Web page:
Politics Harry Reid

  • House Speaker John Boehner of Ohio walks to a Republican strategy session on Friday.

    House Speaker John Boehner denounced Washington's political stalemate, insisting that Congress isn't playing "some damn game."

  • No way the Senate will vote tonight: Pro

    The U.S. government is on the verge of a shutdown, with Robert Costa of National Review; and discussing the vote on delaying the individual mandate of Obamacare, with Sen. John Thune (R-SD). Costa says "there is no way the Senate Democrats will vote on this bill."

  • The White House, Washington, D.C.

    President Barack Obama threatened to veto a House Republican bill that would delay much of Obamacare for a year and cancel a tax on medical devices.

  • Stopgap spending bill moving forward

    CNBC's John Harwood reports the Senate is still voting on the spending bill, which includes the Obamacare provision. There are 90 votes in favor already.

  • Sen. Cruz left floor at Noon

    CNBC's John Harwood reports Sen. John McCain took a shot at Sen. Ted Cruz for having compared the people who stood by while Obamacare passed to "Nazi appeasers." The Senate will vote on the spending bill.

  • One of the biggest mistakes President Obama is making in the current debate is his repeated and stubborn refusal to negotiate.

  • Rep. John Boehner at a news conference.

    John Boehner tried to avoid defunding Obamacare in the budget negotiations. But his team capitulated yesterday. Here's what it's getting them.

  • Sen. John McCain and President Barack Obama may seem like an unlikely team, but amid an uncooperative House and Senate, they are coming to the middle and working to compromise.

  • Donald Kohn, former vice chairman of the U.S. Federal Reserve

    President Obama pushed back against criticism of his former economic adviser Lawrence Summers, who is seen as a leading candidate to become the new chairman of the Federal Reserve.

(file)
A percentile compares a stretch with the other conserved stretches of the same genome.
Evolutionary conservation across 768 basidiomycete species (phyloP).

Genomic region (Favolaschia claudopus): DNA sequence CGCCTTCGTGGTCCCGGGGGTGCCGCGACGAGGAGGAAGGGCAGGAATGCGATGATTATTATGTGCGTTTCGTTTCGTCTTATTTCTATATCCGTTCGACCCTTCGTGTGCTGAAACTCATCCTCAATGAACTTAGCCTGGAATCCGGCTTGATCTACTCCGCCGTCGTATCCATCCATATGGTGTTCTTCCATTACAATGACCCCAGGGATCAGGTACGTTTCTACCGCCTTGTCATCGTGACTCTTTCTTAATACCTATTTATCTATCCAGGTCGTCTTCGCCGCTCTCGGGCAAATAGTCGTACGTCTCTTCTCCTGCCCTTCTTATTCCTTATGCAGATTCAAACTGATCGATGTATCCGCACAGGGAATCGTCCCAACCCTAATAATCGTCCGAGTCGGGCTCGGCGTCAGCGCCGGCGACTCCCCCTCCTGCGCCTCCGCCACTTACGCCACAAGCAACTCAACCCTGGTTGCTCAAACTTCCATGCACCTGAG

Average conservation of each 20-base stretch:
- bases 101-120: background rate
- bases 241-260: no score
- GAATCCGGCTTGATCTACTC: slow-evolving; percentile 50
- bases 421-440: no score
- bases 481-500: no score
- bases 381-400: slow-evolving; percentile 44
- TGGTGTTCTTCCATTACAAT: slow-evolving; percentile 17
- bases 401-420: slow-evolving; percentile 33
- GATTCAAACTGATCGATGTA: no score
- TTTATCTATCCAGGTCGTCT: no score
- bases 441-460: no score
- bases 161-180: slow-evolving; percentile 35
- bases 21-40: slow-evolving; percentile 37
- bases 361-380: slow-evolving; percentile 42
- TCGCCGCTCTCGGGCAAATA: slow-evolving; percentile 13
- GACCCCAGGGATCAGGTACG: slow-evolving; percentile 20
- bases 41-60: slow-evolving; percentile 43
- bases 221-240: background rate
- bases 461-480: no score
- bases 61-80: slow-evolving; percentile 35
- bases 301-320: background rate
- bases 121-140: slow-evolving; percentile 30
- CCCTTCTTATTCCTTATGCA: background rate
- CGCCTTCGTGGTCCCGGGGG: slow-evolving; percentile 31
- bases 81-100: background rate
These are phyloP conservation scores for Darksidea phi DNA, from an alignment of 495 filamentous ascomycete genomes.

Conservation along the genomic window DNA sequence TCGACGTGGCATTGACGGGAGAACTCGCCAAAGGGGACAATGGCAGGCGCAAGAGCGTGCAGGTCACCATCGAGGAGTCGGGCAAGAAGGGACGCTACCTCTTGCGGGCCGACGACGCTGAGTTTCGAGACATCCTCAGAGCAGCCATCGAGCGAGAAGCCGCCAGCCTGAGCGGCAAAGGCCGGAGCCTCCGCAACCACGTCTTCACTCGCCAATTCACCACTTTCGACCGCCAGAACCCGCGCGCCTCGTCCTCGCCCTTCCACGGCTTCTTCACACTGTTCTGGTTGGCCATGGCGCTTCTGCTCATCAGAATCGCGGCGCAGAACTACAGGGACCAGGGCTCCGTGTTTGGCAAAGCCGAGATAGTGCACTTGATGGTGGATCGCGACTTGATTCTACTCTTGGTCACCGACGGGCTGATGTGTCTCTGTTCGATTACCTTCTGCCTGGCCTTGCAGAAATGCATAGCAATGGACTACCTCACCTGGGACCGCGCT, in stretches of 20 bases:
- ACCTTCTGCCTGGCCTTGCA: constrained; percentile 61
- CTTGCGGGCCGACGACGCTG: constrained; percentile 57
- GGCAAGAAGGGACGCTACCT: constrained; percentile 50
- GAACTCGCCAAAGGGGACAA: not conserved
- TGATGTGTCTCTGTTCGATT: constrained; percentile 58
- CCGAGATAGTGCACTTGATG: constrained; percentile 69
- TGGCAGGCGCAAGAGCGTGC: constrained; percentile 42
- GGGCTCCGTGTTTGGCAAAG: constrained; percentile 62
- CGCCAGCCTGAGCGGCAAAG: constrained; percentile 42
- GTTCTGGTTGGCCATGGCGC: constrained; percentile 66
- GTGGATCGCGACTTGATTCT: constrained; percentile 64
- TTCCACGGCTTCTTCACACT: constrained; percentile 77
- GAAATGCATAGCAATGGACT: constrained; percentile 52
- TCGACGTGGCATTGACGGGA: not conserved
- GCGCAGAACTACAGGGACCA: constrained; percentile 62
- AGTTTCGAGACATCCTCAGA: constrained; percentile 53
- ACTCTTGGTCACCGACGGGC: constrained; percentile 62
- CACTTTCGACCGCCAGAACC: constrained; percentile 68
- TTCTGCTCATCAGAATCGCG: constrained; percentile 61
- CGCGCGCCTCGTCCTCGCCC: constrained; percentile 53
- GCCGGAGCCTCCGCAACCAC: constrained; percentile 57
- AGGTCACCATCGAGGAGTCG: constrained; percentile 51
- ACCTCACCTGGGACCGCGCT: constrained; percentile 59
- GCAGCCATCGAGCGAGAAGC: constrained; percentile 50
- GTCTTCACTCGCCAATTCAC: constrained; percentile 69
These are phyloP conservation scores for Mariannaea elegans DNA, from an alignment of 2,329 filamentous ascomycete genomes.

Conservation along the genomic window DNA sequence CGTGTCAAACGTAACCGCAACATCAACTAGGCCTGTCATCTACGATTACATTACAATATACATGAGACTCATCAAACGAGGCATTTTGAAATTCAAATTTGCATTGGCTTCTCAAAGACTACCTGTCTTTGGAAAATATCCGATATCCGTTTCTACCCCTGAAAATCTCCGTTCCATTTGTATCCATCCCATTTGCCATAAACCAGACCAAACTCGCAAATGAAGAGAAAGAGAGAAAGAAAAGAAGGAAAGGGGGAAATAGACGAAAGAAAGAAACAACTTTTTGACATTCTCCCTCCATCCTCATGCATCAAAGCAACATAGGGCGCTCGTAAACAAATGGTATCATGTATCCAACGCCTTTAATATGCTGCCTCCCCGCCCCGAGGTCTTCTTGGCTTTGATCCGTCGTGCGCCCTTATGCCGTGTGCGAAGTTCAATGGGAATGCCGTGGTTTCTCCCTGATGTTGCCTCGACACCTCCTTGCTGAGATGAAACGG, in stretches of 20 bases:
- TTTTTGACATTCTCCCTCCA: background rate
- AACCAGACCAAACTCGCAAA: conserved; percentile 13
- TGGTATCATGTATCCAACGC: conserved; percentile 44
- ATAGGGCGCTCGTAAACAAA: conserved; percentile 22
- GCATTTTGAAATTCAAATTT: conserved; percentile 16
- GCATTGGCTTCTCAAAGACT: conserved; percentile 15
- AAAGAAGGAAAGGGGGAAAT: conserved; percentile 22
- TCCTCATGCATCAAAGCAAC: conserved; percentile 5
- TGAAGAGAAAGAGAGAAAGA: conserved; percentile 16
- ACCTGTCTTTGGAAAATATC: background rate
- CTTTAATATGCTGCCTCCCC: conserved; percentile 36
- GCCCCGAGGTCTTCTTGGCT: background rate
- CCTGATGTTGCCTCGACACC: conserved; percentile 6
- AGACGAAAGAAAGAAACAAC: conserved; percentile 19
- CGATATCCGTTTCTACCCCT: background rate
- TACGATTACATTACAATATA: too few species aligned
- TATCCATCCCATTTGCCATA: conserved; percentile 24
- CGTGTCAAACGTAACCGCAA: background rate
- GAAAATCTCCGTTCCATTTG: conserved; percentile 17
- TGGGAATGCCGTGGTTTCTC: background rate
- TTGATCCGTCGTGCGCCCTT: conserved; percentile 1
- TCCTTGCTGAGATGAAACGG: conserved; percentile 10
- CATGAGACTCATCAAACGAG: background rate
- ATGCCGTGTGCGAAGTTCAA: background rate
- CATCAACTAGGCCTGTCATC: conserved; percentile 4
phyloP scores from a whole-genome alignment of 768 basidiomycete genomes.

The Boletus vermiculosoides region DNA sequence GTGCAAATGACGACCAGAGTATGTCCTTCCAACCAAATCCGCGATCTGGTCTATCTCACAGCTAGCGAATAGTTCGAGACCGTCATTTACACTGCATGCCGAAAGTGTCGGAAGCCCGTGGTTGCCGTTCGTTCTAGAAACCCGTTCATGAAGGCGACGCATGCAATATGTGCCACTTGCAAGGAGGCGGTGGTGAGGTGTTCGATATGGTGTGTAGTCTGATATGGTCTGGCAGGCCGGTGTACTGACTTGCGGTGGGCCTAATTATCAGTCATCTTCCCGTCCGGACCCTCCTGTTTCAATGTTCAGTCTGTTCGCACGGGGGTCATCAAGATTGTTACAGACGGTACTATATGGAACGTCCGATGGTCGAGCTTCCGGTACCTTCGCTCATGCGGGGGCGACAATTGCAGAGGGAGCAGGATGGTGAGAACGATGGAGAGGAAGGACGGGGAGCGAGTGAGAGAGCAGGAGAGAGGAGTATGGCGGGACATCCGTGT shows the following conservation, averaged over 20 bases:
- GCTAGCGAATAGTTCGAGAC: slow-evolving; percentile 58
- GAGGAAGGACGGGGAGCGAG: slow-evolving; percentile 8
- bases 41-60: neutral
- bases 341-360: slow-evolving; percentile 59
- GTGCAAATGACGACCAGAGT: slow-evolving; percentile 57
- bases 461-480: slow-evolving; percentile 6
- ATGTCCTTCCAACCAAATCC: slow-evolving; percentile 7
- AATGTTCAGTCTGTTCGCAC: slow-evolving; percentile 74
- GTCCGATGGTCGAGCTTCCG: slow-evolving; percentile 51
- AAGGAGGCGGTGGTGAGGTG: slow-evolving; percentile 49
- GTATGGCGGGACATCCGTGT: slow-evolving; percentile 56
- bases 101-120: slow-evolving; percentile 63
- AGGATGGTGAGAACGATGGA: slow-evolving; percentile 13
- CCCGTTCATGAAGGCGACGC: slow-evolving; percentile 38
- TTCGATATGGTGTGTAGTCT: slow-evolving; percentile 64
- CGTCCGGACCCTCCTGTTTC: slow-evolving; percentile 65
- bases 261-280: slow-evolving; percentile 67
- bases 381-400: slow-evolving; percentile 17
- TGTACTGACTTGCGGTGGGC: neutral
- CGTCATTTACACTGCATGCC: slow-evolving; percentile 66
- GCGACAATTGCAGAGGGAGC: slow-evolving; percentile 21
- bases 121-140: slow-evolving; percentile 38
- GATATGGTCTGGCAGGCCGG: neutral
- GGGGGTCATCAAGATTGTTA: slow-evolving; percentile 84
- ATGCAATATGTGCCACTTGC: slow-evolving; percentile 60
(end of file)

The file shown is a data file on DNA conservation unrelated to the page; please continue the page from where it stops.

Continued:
• Sen. Ted Cruz

    Ted Cruz has outlined a plan to defund Obamacare going forward, but he needs Republicans to stand up and ban together to vote to withdraw financial support of the health-care law.

  • Will Senate avert 'nuclear' option?

    CNBC's John Harwood reports on the filibuster showdown in the Senate.

  • With the Senate thinking the unthinkable—a "nuclear option" on filibusters—you may have to consider politics before your next investment.

  • Lawmakers returned to fights over presidential nominations, student loans and the farm bill, and to the question of whether they can pass immigration reform.

  • Maria Bartiromo

    Record low interest rates, cold hard cash on balance sheets and Mexico are among the themes at the Milken Institute Global Conference.

  • The Obama administration on Wednesday backed a plan that would temporarily eliminate spending cuts disrupting U.S. air travel, while lawmakers in Washington scrambled to avoid blame.

  • President Barack Obama speaks after meeting Friday with congressional about budget cuts.

    President Obama blamed Republicans' refusal to close `wasteful' loopholes for the automatic budget cuts going into effect Friday, and said Americans will get through the crisis.

  • President Obama will meet Friday with the top leaders in the House and Senate, hours past the deadline for averting automatic budget cuts, to discuss how to proceed on divisive tax-and-spend issues.

  • Mr. Smith Goes to Washington

    The Senate's senior Democrat and Republican reached a tentative agreement to impose modest limits on the filibuster, the delaying tactic that minority parties have long used to kill legislation and was immortalized in the film "Mr. Smith Goes to Washington."

  • Nancy Pelosi

    Senate Minority Leader Mitch McConnell and House Democratic leader Nancy Pelosi are clashing over the prospect of another round of tax increases on the wealthy.

  • Nancy Pelosi stands with House Speaker John Boehner after presenting him with the gavel during the first session of the 113th Congress.

    Rep. John Boehner was re-elected House speaker on Thursday as the 113th Congress ushered in the new and the old -- dozens of eager freshmen determined to change Washington and the harsh reality of another stretch of bitterly divided government.